“What time works for you?” is the beginning of some of the most tedious conversations we’ll ever take part in. This question kicks off a laborious back-and-forth that just seems archaic. “How about Monday at 2?” “No, sorry. How about Thursday at 11?” “Nope, can’t. How about…”
Podcasters who regularly invite guests to join their show experience this pain all the time. Imagine going through this nonsense multiple times a week to coordinate scheduling.
The problem only gets harder as a podcast becomes more popular. Hosts are often stuck in the back-and-forth with multiple parties at the same time. This task is so frustrating that it’s the first job podcasters outsource to an assistant. But that’s expensive.
At Castos, we’re all-in on automation. We understand the value of implementing a system to automate the booking process so you can avoid the back-and-forth dance of scheduling guests. Removing tedious steps in your workflow means more time for creating amazing content.
In this article, we’re going to walk you through the process to automate your podcast booking. First we’ll explain how to open and configure your SavvyCal account. Then we’ll help you craft an outreach email for potential guests.
SavvyCal is a scheduling tool that helps you find optimal times to meet with potential podcast guests. It’s a pleasant collaborative experience that eliminates the friction of finding a time to meet.
First, sign up for a SavvyCal account. This is free for two months, then it costs $12/month. In our experience, $12 to save a massive amount of time is absolutely worth it.
After signing up, SavvyCal will walk you through a simple setup wizard. Here you’ll choose a URL, connect your personal calendar (to automatically block out busy times and create new events), and connect your video conferencing app (SquadCast, Zoom, Whereby, Google Meet, or Microsoft Teams).
Once the wizard is complete, SavvyCal will create your first scheduling link and take you to your dashboard.
Scheduling links allow you to share your availability with others to find a time to meet. When you open the link editor, you’ll see two columns. The left column offers several configurations for the link.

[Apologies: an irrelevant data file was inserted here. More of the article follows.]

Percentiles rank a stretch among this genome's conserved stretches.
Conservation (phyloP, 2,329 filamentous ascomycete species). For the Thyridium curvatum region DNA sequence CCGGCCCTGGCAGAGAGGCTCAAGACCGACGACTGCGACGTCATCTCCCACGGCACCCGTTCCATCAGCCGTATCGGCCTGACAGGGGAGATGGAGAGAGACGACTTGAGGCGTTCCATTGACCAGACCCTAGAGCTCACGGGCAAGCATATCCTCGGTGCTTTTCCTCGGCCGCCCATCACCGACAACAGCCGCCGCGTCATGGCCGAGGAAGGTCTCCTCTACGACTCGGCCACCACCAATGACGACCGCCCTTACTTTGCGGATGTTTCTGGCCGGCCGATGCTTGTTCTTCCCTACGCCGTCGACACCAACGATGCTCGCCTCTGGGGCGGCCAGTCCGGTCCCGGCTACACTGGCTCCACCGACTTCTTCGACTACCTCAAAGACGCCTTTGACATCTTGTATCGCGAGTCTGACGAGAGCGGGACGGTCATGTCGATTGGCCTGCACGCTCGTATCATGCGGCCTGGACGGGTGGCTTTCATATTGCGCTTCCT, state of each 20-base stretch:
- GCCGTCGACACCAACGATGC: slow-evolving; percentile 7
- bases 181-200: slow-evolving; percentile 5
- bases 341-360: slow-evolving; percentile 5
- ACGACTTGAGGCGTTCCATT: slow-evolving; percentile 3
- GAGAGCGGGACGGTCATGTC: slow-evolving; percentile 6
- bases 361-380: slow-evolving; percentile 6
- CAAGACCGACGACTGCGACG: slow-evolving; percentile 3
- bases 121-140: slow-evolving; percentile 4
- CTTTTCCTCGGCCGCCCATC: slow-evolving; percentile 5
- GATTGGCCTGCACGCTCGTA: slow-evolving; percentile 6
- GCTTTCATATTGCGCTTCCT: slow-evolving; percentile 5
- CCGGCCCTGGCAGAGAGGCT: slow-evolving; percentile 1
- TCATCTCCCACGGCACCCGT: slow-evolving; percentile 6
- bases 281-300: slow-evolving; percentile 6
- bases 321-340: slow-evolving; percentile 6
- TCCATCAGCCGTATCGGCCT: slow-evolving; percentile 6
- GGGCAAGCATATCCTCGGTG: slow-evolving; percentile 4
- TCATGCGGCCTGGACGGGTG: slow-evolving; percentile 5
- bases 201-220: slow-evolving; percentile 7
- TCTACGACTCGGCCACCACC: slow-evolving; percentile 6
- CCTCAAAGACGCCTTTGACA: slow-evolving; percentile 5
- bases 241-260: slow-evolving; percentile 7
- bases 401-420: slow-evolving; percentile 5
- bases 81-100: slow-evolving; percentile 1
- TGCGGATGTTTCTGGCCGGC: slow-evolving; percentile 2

To automate your podcast booking, set the link like so:
(Podcasters will love our new integration with SquadCast. SquadCast is a remote recording studio that allows you to create high-quality audio and video recordings using only in-browser software. It’s simple to use for you and your guests. In SavvyCal, you can set your meeting location as a SquadCast room to create a streamlined experience for your guests.)
The right side is a preview of your own calendar events and the ranges of time when you are available. Unavailable times are grayed out. This includes any blocks where you already have an event and times you marked unavailable in your availability settings.
Click the “preview” button to see what your outreach recipients will see.
Your recipients can select any time that is available. A popup will ask for their name and email address.
One great SavvyCal feature is the ability for recipients to overlay their own calendars on top of your calendar to help them identify a good time to meet. This means your potential guests don’t need to tab back and forth to their own calendar.
When your link is ready to send to potential guests, enable it by clicking the toggle switch at the top of the editor. When recipients click the “schedule” button, SavvyCal will automatically create an event on your calendar and email the details to all attendees.
Once your SavvyCal account is set up, the next step is to create the template for an outreach email. This is the email you’ll send to potential guests. The goal of this email is to convince them to schedule a meeting.
This email is a bit tricky. On one hand, you want to give them as much information as they need to agree to join you for an episode. On the other hand, you want to keep your email succinct so as not to waste their time. If you send potential guests a big wall of text, there’s not much chance they will dedicate the time to read it.
This means that your copywriting needs to be excellent. You have to deliver a lot of value in as few words as possible. Understanding how to craft a good pitch is a key part of starting a podcast.
Your subject line is arguably the most important part of your message. It’s the one piece of information potential guests have to decide whether to open your email. If your subject line is bad, the quality of the rest of your email is irrelevant because the recipient will never get that far.
A good subject line is direct, yet intriguing. It’s important to find a way to connect with the potential guests, ideally by aligning your values and/or needs.
Here’s a bad subject line: Please come on my podcast.